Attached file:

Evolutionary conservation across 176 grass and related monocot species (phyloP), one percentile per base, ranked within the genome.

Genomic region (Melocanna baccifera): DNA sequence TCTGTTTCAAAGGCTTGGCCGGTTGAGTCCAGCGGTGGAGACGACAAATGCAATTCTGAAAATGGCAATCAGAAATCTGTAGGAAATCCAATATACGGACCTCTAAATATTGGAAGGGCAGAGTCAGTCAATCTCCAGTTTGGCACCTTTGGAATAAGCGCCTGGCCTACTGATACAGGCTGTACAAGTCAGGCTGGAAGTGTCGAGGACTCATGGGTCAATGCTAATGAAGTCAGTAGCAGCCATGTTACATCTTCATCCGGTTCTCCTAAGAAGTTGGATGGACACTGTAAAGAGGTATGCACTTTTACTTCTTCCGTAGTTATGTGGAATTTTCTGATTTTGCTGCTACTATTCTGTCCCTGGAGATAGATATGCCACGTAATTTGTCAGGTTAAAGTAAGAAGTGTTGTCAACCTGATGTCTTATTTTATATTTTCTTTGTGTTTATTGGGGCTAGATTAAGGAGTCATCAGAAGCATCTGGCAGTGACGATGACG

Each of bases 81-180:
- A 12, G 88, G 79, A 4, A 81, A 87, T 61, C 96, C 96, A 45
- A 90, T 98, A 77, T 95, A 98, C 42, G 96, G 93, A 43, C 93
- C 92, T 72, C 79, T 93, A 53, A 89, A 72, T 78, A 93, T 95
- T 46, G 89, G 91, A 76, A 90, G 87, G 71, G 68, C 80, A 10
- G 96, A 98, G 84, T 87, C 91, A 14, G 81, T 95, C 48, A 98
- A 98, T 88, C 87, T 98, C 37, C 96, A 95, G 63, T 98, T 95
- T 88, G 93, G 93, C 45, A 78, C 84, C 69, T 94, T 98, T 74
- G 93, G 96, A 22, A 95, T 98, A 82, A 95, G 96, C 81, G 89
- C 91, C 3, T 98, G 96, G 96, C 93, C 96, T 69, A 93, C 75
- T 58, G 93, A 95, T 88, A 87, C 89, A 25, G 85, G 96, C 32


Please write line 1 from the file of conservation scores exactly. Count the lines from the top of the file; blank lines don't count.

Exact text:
Evolutionary conservation across 176 grass and related monocot species (phyloP), one percentile per base, ranked within the genome.